May 3rd, 2007

Mistakes Were Made

I've been on a bit of a book buying binge lately. Partly, this is because I'm reading more. Partly, this is spring mania. Partly, this is an artifact of reading media columns in magazines. Which is, IIRC, how _Framing the Early Middle Ages_ wound up sitting in my Amazon.com shopping cart some months ago. Which I recently decided to clean up a bit, removing several books and ordering a few of them. Including the multi-pound _Framing the Early Middle Ages_.

Now, you might ask, WTF? I mean, sure, I read on a lot of topics. History being a big fave. But, WTF? How, exactly, do I justify _this_ one? It's not trashy fiction. It's nothing to do with parenting or my family's history. It's nothing to do with town politics/library trusteeship/upgrading the library's ILS/whatever. It isn't about sleep. It isn't about breastfeeding. It isn't about homeschooling. What's it doing here?

I'm justifying the similarly 900+ Library of America edition of Thomas Paine on the basis of I hadn't read _Rights of Man_ (weak) and _Age of Reason_ is Paine on religion and supposed to be really good. Just so you know.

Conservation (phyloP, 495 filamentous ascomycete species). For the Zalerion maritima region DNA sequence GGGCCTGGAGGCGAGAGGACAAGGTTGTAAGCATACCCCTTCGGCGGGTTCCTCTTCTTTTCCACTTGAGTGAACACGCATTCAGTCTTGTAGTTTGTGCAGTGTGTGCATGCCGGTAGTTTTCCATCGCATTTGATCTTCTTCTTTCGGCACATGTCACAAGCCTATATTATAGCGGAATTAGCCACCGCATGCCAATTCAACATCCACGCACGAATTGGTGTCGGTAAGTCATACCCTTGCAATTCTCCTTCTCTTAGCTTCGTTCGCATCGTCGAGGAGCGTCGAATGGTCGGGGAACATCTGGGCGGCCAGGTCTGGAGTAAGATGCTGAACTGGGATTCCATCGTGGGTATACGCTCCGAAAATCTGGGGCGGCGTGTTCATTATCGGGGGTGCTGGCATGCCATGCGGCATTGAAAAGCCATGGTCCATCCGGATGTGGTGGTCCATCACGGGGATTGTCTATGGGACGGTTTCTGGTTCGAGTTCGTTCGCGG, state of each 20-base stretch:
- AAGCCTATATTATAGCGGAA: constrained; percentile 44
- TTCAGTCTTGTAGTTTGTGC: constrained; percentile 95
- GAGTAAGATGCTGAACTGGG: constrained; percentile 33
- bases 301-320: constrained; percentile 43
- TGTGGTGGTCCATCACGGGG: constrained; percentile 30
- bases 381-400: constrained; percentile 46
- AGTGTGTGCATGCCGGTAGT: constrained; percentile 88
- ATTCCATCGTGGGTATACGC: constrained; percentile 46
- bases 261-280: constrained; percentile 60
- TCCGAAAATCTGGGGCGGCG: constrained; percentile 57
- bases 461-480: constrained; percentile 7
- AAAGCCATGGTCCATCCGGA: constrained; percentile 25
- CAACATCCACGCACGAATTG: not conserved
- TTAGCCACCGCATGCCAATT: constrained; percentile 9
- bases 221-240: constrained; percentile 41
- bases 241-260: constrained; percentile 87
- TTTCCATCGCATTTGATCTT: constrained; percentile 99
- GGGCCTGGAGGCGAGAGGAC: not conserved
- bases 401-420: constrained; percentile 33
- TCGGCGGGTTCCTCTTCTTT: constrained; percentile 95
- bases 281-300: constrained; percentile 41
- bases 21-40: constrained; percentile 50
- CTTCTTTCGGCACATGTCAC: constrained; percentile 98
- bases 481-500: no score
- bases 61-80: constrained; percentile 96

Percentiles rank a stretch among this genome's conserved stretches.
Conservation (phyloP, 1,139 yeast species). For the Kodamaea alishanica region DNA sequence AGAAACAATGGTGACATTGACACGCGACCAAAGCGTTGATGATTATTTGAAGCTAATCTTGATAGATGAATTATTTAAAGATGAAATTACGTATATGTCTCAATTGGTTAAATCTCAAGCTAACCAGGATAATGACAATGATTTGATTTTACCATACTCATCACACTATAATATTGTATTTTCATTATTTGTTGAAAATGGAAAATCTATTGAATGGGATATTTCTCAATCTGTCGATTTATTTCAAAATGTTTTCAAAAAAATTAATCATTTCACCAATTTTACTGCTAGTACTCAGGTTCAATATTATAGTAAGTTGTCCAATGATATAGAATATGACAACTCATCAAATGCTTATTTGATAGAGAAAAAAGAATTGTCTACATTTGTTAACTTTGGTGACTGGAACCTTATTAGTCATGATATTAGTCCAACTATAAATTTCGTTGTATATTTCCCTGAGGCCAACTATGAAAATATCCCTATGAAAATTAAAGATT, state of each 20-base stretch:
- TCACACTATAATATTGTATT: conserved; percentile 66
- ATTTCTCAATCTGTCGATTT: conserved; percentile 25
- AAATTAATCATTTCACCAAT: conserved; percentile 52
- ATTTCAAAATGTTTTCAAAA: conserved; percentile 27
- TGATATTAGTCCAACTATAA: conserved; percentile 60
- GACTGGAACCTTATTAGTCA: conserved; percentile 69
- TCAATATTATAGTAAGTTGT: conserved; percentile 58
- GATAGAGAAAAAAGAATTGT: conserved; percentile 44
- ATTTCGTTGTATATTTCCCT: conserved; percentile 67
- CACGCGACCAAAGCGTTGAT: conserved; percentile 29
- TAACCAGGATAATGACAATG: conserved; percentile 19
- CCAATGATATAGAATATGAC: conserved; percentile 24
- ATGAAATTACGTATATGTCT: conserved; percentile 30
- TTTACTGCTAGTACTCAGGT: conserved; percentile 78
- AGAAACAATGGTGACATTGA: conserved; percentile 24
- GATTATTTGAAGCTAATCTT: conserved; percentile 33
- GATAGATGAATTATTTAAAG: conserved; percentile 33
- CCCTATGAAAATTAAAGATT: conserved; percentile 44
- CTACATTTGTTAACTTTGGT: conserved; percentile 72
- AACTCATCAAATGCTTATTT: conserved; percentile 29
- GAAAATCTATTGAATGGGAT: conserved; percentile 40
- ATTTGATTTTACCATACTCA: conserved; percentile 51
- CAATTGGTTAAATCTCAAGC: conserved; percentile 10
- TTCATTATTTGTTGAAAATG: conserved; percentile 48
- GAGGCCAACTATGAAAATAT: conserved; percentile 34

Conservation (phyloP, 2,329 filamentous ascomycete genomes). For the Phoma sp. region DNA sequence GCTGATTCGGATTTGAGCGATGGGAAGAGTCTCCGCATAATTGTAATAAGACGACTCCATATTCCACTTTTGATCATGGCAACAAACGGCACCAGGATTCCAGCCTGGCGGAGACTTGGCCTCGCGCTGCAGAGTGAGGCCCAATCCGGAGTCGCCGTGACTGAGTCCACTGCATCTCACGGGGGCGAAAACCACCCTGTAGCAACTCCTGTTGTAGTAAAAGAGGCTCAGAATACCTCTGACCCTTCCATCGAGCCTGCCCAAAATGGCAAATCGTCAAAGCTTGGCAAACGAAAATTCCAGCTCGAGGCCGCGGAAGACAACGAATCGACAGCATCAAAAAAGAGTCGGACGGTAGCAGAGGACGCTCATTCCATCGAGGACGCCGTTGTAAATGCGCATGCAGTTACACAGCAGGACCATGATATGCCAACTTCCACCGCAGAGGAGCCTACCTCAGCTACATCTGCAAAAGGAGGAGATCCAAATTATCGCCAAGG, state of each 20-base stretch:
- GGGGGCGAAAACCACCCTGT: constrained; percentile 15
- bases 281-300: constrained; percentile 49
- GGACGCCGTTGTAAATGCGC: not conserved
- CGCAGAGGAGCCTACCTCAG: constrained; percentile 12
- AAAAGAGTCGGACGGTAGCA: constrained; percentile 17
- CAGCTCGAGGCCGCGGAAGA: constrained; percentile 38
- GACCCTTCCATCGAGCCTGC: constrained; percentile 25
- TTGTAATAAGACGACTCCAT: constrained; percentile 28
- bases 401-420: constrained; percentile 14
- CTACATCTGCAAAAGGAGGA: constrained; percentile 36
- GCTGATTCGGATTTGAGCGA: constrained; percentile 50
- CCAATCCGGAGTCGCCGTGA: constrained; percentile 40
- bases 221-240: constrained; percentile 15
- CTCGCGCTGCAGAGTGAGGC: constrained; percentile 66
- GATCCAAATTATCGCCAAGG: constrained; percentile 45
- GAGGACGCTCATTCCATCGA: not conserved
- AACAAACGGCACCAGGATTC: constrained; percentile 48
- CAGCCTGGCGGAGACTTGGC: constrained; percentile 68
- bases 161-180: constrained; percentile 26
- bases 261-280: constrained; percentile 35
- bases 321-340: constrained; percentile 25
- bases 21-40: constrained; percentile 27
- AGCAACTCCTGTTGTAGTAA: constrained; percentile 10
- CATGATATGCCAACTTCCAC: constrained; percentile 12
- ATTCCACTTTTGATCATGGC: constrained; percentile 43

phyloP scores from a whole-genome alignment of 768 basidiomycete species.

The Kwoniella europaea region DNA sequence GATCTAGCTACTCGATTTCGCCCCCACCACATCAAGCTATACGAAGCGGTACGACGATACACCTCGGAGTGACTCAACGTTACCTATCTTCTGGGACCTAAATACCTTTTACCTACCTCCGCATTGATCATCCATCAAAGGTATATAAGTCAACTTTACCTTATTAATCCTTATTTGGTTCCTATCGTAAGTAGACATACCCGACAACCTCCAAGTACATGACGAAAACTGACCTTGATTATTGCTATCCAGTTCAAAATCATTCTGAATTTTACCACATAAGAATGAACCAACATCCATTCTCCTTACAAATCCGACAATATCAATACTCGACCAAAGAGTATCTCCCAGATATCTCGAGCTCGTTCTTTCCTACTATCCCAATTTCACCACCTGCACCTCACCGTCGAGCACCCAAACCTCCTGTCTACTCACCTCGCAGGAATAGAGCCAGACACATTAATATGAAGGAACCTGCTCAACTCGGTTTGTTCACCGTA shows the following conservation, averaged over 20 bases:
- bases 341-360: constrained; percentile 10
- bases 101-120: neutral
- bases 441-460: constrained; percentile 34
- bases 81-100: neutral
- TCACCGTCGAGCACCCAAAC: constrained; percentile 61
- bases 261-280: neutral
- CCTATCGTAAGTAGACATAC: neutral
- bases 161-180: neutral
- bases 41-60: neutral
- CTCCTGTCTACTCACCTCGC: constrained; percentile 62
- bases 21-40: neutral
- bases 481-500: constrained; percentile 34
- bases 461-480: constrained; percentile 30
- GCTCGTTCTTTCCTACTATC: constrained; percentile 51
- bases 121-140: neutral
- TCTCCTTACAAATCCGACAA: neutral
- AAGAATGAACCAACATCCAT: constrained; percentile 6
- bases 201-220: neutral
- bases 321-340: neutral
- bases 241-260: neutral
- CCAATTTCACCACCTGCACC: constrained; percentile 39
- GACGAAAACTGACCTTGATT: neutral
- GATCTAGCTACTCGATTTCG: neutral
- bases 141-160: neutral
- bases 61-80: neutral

But why Wickham? As near as I can tell, he has taken an approach that might be considered a big improvement over Tainter. He's very interested in how society functions -- at all levels, using whatever evidence is available -- and he has taken the time after the "fall" of the western Empire as a test bed. The state really did completely collapse and have to be reformed regionally, sometimes looking a lot like a scaled down version of what came before. Sometimes looking quite different. But day-to-day life for the vast majority of people didn't change a huge amount. They lost access to high-quality, cheap goods that traveled through the huge network which had collapsed with the Empire. They also had lower taxes, because the regional governments cost less to maintain. Anyone whose personal livelihood/wealth/power was based on that massive network was completely and unrecoverably screwed -- had to come up with something else to do. Etc. But most importantly, Wickham is a guy who is answering a question that I've always been interested in, but have previously formulated in very wacky, marginal ways: what's it like _after_ Doom Has Happened?

In fact, he cites Tainter on page 13 of the introduction.